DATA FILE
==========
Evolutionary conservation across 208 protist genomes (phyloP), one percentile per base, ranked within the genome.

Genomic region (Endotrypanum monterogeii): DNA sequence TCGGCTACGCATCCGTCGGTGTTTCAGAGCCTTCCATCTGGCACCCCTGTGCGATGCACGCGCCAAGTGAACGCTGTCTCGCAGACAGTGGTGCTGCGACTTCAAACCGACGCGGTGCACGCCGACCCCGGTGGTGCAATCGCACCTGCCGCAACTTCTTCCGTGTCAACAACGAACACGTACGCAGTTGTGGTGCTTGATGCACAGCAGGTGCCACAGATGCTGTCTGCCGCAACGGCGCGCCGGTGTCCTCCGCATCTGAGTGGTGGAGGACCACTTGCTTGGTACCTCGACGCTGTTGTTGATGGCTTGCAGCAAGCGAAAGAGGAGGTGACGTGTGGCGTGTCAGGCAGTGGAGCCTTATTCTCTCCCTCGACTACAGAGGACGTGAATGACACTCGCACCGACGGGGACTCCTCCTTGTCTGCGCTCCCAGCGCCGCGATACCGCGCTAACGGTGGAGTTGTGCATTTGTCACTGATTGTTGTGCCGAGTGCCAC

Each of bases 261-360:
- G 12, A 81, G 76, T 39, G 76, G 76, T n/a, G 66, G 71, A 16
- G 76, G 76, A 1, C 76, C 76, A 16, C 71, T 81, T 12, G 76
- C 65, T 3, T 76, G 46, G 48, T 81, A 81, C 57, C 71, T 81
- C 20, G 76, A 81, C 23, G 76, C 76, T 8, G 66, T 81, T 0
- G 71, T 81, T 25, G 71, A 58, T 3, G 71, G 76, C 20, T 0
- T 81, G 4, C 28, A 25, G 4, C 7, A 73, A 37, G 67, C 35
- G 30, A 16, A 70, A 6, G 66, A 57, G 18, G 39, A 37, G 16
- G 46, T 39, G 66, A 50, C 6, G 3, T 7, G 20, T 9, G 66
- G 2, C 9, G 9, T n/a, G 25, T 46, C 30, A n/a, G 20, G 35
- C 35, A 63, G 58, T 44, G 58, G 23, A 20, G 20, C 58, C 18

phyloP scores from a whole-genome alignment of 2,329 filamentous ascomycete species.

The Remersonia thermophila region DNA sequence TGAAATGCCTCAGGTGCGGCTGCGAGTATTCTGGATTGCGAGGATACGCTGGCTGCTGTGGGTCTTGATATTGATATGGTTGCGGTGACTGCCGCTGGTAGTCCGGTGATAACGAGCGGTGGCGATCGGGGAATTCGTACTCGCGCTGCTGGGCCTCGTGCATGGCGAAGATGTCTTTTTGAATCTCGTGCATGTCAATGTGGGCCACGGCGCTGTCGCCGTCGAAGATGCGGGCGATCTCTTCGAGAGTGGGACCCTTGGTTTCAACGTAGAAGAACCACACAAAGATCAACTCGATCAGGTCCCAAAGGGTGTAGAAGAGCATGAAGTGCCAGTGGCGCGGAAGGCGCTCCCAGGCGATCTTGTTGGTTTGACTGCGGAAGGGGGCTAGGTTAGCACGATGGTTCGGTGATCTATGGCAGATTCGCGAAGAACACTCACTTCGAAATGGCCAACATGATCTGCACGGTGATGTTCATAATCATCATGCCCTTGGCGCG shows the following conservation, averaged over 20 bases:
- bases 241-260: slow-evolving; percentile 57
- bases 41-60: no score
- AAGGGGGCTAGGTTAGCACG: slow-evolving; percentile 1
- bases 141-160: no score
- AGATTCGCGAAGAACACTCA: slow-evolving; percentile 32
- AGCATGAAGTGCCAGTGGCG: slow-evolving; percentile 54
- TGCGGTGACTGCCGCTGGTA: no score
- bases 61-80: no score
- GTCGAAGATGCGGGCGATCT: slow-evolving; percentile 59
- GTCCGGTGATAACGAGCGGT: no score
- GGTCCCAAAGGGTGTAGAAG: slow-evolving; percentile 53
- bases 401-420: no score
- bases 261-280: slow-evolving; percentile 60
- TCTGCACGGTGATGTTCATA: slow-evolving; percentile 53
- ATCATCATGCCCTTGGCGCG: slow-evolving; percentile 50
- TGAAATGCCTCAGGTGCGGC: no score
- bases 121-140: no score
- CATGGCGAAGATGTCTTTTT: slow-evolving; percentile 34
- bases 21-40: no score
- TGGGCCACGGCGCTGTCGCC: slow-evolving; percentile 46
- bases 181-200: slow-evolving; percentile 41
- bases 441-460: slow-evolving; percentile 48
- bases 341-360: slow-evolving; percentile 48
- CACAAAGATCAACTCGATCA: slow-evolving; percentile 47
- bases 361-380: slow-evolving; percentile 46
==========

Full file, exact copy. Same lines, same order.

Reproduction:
Evolutionary conservation across 208 protist genomes (phyloP), one percentile per base, ranked within the genome.

Genomic region (Endotrypanum monterogeii): DNA sequence TCGGCTACGCATCCGTCGGTGTTTCAGAGCCTTCCATCTGGCACCCCTGTGCGATGCACGCGCCAAGTGAACGCTGTCTCGCAGACAGTGGTGCTGCGACTTCAAACCGACGCGGTGCACGCCGACCCCGGTGGTGCAATCGCACCTGCCGCAACTTCTTCCGTGTCAACAACGAACACGTACGCAGTTGTGGTGCTTGATGCACAGCAGGTGCCACAGATGCTGTCTGCCGCAACGGCGCGCCGGTGTCCTCCGCATCTGAGTGGTGGAGGACCACTTGCTTGGTACCTCGACGCTGTTGTTGATGGCTTGCAGCAAGCGAAAGAGGAGGTGACGTGTGGCGTGTCAGGCAGTGGAGCCTTATTCTCTCCCTCGACTACAGAGGACGTGAATGACACTCGCACCGACGGGGACTCCTCCTTGTCTGCGCTCCCAGCGCCGCGATACCGCGCTAACGGTGGAGTTGTGCATTTGTCACTGATTGTTGTGCCGAGTGCCAC

Each of bases 261-360:
- G 12, A 81, G 76, T 39, G 76, G 76, T n/a, G 66, G 71, A 16
- G 76, G 76, A 1, C 76, C 76, A 16, C 71, T 81, T 12, G 76
- C 65, T 3, T 76, G 46, G 48, T 81, A 81, C 57, C 71, T 81
- C 20, G 76, A 81, C 23, G 76, C 76, T 8, G 66, T 81, T 0
- G 71, T 81, T 25, G 71, A 58, T 3, G 71, G 76, C 20, T 0
- T 81, G 4, C 28, A 25, G 4, C 7, A 73, A 37, G 67, C 35
- G 30, A 16, A 70, A 6, G 66, A 57, G 18, G 39, A 37, G 16
- G 46, T 39, G 66, A 50, C 6, G 3, T 7, G 20, T 9, G 66
- G 2, C 9, G 9, T n/a, G 25, T 46, C 30, A n/a, G 20, G 35
- C 35, A 63, G 58, T 44, G 58, G 23, A 20, G 20, C 58, C 18

phyloP scores from a whole-genome alignment of 2,329 filamentous ascomycete species.

The Remersonia thermophila region DNA sequence TGAAATGCCTCAGGTGCGGCTGCGAGTATTCTGGATTGCGAGGATACGCTGGCTGCTGTGGGTCTTGATATTGATATGGTTGCGGTGACTGCCGCTGGTAGTCCGGTGATAACGAGCGGTGGCGATCGGGGAATTCGTACTCGCGCTGCTGGGCCTCGTGCATGGCGAAGATGTCTTTTTGAATCTCGTGCATGTCAATGTGGGCCACGGCGCTGTCGCCGTCGAAGATGCGGGCGATCTCTTCGAGAGTGGGACCCTTGGTTTCAACGTAGAAGAACCACACAAAGATCAACTCGATCAGGTCCCAAAGGGTGTAGAAGAGCATGAAGTGCCAGTGGCGCGGAAGGCGCTCCCAGGCGATCTTGTTGGTTTGACTGCGGAAGGGGGCTAGGTTAGCACGATGGTTCGGTGATCTATGGCAGATTCGCGAAGAACACTCACTTCGAAATGGCCAACATGATCTGCACGGTGATGTTCATAATCATCATGCCCTTGGCGCG shows the following conservation, averaged over 20 bases:
- bases 241-260: slow-evolving; percentile 57
- bases 41-60: no score
- AAGGGGGCTAGGTTAGCACG: slow-evolving; percentile 1
- bases 141-160: no score
- AGATTCGCGAAGAACACTCA: slow-evolving; percentile 32
- AGCATGAAGTGCCAGTGGCG: slow-evolving; percentile 54
- TGCGGTGACTGCCGCTGGTA: no score
- bases 61-80: no score
- GTCGAAGATGCGGGCGATCT: slow-evolving; percentile 59
- GTCCGGTGATAACGAGCGGT: no score
- GGTCCCAAAGGGTGTAGAAG: slow-evolving; percentile 53
- bases 401-420: no score
- bases 261-280: slow-evolving; percentile 60
- TCTGCACGGTGATGTTCATA: slow-evolving; percentile 53
- ATCATCATGCCCTTGGCGCG: slow-evolving; percentile 50
- TGAAATGCCTCAGGTGCGGC: no score
- bases 121-140: no score
- CATGGCGAAGATGTCTTTTT: slow-evolving; percentile 34
- bases 21-40: no score
- TGGGCCACGGCGCTGTCGCC: slow-evolving; percentile 46
- bases 181-200: slow-evolving; percentile 41
- bases 441-460: slow-evolving; percentile 48
- bases 341-360: slow-evolving; percentile 48
- CACAAAGATCAACTCGATCA: slow-evolving; percentile 47
- bases 361-380: slow-evolving; percentile 46